The Lagos-Badagry Road and Oshodi-Apapa Road are eyesores, which also make transportation around the state difficult particularly for commuters around the Oshodi, Apapa, Okoko, Boundary, axis. Earlier before the general elections the current Governor of Lagos State, assured that within 6 months after being sworn in, his government would provide a lasting solution to the bad roads and decongestion of Oshodi-Apapa expressway. Immediately after the swearing in he withdrew his statement. What is that at the root of his withdrawal is the profit making spirit of capitalism.

It was gathered that, Alhaji Sayyu L Dantata who owns the MRS Oil Nigeria PLC, profits hugely from the terrible state of the Apapa/Badagry road. The tankers that come from different parts of the country to collect refined fuel from the port cannot get to the tank farms in Apapa because of the bad road. Hence, they will have to be on a long queue which could last for days.

Dantata on the other hand would deliver fuel to these tankers at a cost. It was found that he makes at least 1 billion naira yearly from this service. Surely, he won’t want the crisis to be resolved as he profits from the suffering of working-class people in the Lagos State. And he will pull in all the favours he can to stop the road being fixed – including with Mr Babajide Sanwo-Olu, the governor.

A road user told Socialist Worker that commuters are often faced with sudden hikes in transport fares which is a serious problem for majority of the populace, considering the level of poverty in the state. In his statement, he mentioned that government should intervene to regularize the cost of transportation in the state. But we understand that a government that privatises water and the transport system, and which is totally inclined to deregulation and other neoliberal policies, lacks the moral authority to regulate the cost of transportation which is largely private sector dominated.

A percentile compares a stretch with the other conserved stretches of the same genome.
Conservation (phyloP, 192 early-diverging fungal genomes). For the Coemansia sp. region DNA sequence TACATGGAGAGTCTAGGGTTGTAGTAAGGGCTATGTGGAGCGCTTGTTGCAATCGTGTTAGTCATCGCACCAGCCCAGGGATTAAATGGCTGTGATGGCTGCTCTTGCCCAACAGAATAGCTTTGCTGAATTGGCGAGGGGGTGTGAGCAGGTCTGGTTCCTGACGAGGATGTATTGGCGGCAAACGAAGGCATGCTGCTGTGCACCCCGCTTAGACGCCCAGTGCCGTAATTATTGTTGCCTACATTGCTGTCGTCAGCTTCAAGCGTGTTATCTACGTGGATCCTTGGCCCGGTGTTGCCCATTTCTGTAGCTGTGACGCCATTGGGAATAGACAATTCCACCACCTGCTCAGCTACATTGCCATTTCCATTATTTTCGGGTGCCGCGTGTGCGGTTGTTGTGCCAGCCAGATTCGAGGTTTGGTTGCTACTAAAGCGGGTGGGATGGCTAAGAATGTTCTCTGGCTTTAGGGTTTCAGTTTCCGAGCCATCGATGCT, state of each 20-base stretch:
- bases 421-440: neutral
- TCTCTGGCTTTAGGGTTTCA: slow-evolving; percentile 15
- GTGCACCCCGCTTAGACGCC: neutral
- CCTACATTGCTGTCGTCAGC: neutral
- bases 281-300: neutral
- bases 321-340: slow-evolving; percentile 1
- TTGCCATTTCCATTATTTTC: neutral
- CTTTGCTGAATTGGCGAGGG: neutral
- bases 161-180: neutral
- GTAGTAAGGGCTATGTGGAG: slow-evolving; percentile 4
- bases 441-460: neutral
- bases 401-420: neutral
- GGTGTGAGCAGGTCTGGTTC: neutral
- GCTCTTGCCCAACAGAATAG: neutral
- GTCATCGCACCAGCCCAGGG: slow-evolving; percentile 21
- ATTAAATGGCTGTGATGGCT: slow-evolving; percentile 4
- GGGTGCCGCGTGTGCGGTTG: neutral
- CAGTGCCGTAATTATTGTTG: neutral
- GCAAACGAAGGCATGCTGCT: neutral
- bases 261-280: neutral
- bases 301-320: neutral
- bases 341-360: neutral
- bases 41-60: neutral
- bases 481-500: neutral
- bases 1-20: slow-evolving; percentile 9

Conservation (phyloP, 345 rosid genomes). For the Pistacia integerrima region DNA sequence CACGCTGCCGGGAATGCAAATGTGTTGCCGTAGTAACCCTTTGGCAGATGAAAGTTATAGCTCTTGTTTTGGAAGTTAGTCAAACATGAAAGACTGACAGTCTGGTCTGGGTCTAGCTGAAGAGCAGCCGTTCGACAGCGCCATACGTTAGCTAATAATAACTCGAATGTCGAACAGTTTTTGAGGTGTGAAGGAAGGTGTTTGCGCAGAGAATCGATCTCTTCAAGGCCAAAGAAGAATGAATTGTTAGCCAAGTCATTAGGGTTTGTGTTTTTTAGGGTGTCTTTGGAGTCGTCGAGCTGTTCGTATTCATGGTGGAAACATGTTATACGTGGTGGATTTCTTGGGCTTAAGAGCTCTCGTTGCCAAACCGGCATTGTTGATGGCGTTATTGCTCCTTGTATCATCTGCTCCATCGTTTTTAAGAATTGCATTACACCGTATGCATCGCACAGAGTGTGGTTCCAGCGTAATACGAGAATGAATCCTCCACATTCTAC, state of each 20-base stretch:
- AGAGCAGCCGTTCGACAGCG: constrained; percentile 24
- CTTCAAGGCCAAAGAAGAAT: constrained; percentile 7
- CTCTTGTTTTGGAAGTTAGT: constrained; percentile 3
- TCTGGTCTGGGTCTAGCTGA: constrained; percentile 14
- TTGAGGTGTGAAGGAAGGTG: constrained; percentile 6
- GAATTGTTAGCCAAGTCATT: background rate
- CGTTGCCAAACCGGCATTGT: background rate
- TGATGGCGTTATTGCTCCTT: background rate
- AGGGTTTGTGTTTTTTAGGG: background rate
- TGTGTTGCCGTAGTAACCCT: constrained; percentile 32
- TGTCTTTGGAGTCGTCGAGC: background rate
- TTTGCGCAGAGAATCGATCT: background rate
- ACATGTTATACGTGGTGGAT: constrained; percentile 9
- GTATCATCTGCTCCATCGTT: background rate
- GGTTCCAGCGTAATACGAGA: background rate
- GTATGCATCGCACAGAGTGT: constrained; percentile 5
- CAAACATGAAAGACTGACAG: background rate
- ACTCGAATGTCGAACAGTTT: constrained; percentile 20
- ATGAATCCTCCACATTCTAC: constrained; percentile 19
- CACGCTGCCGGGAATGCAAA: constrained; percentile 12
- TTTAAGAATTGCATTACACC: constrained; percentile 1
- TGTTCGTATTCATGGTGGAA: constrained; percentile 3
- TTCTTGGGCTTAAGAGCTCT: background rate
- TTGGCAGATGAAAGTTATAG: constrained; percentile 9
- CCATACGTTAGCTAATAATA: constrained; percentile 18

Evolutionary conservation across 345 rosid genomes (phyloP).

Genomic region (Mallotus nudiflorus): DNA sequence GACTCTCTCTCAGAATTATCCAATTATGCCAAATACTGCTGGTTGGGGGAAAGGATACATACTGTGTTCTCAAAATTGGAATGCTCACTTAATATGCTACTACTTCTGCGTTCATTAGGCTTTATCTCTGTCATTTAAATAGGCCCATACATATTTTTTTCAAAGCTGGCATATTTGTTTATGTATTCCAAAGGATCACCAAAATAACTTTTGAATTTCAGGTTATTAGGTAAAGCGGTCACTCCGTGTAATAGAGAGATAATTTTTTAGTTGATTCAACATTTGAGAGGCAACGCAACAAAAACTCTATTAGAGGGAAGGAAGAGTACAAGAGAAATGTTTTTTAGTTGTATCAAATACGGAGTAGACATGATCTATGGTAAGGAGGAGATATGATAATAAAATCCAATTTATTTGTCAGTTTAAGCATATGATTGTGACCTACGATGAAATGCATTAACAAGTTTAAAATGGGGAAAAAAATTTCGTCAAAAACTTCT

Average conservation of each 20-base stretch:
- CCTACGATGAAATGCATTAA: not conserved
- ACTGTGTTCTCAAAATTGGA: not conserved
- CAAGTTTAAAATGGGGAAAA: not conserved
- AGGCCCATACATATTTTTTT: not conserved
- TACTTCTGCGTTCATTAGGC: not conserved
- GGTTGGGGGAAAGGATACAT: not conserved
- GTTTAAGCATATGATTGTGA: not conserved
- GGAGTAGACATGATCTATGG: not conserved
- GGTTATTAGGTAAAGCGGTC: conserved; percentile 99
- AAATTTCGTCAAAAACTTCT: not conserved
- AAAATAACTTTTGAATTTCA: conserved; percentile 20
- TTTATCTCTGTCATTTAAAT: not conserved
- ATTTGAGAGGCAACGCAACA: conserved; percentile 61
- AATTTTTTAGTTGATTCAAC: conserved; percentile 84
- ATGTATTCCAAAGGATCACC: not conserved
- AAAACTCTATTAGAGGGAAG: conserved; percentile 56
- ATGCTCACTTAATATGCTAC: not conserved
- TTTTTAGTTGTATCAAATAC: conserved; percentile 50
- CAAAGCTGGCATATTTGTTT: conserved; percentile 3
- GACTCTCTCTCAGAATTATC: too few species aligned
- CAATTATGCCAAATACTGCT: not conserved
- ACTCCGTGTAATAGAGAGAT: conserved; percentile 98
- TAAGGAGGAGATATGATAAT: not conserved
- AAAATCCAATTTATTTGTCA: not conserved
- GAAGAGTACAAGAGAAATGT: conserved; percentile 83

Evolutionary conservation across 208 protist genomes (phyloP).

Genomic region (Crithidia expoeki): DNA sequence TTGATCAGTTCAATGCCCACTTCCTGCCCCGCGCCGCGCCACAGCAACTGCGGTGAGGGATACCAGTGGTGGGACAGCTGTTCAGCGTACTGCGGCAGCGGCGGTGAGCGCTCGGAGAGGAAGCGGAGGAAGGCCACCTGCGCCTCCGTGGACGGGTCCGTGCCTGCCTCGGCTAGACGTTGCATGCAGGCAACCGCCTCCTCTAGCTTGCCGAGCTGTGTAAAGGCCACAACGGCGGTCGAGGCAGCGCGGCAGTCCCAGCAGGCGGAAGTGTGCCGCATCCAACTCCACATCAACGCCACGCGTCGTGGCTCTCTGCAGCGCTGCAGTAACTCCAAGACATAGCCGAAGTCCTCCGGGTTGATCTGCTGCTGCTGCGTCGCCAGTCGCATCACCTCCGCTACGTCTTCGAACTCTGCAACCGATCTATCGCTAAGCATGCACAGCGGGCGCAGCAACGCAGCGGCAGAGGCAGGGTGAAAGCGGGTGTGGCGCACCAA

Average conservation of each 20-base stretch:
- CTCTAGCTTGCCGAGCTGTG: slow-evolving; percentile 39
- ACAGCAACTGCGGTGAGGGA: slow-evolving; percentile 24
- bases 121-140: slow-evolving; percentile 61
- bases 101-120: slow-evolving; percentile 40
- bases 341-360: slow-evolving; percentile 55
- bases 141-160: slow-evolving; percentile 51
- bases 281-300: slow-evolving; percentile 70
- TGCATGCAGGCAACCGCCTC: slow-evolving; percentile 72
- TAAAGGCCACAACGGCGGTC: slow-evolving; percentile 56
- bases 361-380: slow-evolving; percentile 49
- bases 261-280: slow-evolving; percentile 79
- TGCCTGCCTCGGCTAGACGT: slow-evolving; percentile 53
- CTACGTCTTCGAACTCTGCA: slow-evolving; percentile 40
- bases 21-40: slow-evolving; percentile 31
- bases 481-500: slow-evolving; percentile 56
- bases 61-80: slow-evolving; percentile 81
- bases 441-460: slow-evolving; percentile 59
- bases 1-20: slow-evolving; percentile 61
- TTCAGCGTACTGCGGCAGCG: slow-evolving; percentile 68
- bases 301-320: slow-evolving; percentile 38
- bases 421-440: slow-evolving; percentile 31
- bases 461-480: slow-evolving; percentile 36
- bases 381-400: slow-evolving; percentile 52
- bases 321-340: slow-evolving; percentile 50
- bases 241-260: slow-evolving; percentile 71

Way forward

Considering the agonizing challenge which the transportation crisis in Lagos State presents to the people, Socialist Workers and Youth League (SWL) calls for “transport democracy” as a step forward in finding lasting solutions to the transport crisis. Currently the means of transportation are placed in the hands of a few, who for obvious reasons run the state transportation for their profits over the need of the popular masses.

We demand that the state government should fund a publicly transport system, that is democratically controlled by the working people and not placed in the hands of some private management. We further call on the state government to totally reclaim the BRT system and provide more buses such that the government can discourage lots of personal vehicles being used and regulate transport fares democratically. These will in turn reduce traffic on the roads.

Also, the roads, rail system and water transportation are in horrible conditions. We call on the state government to work on these, particularly the Apapa/Badagry Road. Equally, all expenditures in improving the transport system in Lagos State should be made public.

Lastly, we demand that those persons or corporations that are guilty of corruption or fund misappropriation in the name of ending the transportation crisis in the state must be prosecuted, and these must include previous governors of the state.

We know that the system of capitalism is a failed system and we can see the manifestation of that in the economic crisis that has bewildered the world for over a decade now. The bosses benefit from the status quo and lack the will to make fundamental changes we, as working and oppressed people, must organize, mobilise and fight, to bring about social changes. We thus call on working-class people in Lagos state (and to different extents, in many other big cities) to proffer proffer and mobilise around socialist alternatives, to transport crises and our reclaiming the cities.

by Lai BROWN